A team of researchers with the Massachusetts Institute of Technology (MIT) have been working on a new hardware resistor design for the next era of electronics scaling - particularly in AI processing tasks such as machine learning and neural networks.
Yet in what may seem like a throwback (if a throwback to the future can exist), their work focuses on a design that's more analog than digital in nature. Enter protonic programmable resistors - built to accelerate AI networks by mimicking our own neurons (and their interconnecting synapses) while accelerating their operation a million times -- and that's the actual figure, not just hyperbole.
All of this is done while cutting down energy consumption to a fraction of what's required by transistor-based designs currently used for machine-learning workloads, such as Cerebras' record-breaking Wafer Scale Engine 2.
While our synapses and neurons are extremely impressive from a computational standpoint, they're limited by their "wetware" medium: water.
While water's electrical conduction is enough for our brains to operate, these electrical signals work through weak potentials: signals of about 100 millivolts propagating over milliseconds, through trees of interconnected neurons (synapses correspond to the junctions through which neurons communicate via electrical signals). One issue is that liquid water decomposes with voltages of 1.23 V - more or less the same operating voltage used by the current best CPUs. So there's a difficulty in simply "repurposing" biological designs for computing.
“The working mechanism of the device is electrochemical insertion of the smallest ion, the proton, into an insulating oxide to modulate its electronic conductivity. Because we are working with very thin devices, we could accelerate the motion of this ion by using a strong electric field, and push these ionic devices to the nanosecond operation regime,” explains senior author Bilge Yildiz, the Breene M. Kerr Professor in the departments of Nuclear Science and Engineering and Materials Science and Engineering.
Another issue is that biological neurons aren't built on the same scale as modern transistors are. They're much bigger - ranging in sizes from 4 microns (.004 mm) to 100 microns (.1 mm) in diameter. When the latest available GPUs already carry transistors at the 6 nm range (with a nanometre being 1,000 times smaller than a micron), you can almost imagine the difference in scale, and how much more of these artificial neurons you can fit into the same space.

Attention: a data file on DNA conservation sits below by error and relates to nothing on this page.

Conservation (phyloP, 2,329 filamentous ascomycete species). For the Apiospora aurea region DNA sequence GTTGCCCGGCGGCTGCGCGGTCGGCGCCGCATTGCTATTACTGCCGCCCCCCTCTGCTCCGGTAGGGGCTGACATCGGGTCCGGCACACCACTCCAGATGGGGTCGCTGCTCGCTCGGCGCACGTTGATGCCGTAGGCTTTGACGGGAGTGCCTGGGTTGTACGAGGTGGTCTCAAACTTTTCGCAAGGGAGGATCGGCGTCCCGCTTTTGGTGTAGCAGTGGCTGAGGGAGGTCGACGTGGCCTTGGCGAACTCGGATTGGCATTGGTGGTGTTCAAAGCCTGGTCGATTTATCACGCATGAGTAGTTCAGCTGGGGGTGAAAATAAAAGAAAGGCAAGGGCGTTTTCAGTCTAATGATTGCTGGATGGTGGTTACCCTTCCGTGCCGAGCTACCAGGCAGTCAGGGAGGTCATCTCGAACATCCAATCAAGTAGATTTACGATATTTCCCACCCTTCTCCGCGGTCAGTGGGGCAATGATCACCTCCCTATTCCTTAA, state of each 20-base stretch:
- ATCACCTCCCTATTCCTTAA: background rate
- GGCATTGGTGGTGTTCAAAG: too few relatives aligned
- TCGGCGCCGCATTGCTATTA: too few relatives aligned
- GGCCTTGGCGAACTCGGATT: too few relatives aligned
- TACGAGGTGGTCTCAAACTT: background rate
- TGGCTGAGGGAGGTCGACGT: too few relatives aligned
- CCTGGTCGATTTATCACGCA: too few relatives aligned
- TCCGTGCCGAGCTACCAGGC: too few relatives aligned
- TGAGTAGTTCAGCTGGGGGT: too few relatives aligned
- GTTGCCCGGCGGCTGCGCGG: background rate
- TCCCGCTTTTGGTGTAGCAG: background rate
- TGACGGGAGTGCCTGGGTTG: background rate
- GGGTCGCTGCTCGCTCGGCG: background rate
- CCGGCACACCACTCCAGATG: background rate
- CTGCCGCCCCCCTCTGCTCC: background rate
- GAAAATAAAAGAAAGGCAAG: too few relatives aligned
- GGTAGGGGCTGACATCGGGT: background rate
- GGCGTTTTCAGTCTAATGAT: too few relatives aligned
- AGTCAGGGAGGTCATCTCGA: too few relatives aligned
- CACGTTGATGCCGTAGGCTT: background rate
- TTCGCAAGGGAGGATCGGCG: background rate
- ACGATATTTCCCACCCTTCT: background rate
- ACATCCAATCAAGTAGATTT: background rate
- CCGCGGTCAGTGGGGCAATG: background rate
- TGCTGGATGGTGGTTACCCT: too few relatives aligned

The research focused on creating solid-state resistors which, as the name implies, create resistance to electricity's passage. Namely, they resist the ordered movement of electrons (negatively-charged particles). If using material that resists electricity's movement (and that thus should in turn generate heat) sounds counterintuitive, well, it is. But there are two distinct advantages to analog deep-learning compared to its digital counterpart.
First, in programming resistors, you are including the required data for training in the resistors themselves. When you program their resistance (in this case, by increasing or reducing the number of protons in certain areas of the chip), you're adding values to certain chip structures. This means that information is already present in the analog chips: There's no need to ferry more of it in and out towards external memory banks, which is exactly what happens in most current chip designs (and RAM or VRAM). All of this saves latency and energy.
Second, MIT's analog processors are architected in a matrix (remember Nvidia's Tensor cores?). This means they're more like your GPUs than your CPUs, in that they conduct operations in parallel. All computation happens simultaneously.
MIT's protonic resistor design operates at room temperature, which is easier to achieve than our brain's 38.5 ºC through 40 ºC. Yet it also allows for voltage modulation, a required feature in any modern chip, allowing the input voltage to be increased or decreased according to the requirements of the workload - with consequences on power consumption and temperature output.
According to the researchers, their resistors are a million times faster (again, an actual figure) than previous-generation designs, due to them being built with phosphosilicate glass (PSG), an inorganic material that is (surprise) compatible with silicon manufacturing techniques, because it's mainly silicon dioxide.
You've seen it yourself already: PSG is the powdery desiccant material found in those tiny bags that come in the box with new hardware pieces to remove moisture.
“With that key insight, and the very powerful nanofabrication techniques we have at MIT.nano, we have been able to put these pieces together and demonstrate that these devices are intrinsically very fast and operate with reasonable voltages,” says senior author Jesús A. del Alamo, the Donner Professor in MIT’s Department of Electrical Engineering and Computer Science (EECS). “This work has really put these devices at a point where they now look really promising for future applications.”
Just like with transistors, the more resistors in a smaller area, the higher the compute density. When you reach a certain point, this network can be trained to achieve complex AI tasks like image recognition and natural language processing. And all this is done with reduced power requirements and extremely increased performance.
Perhaps materials research will save Moore's Law from its untimely death.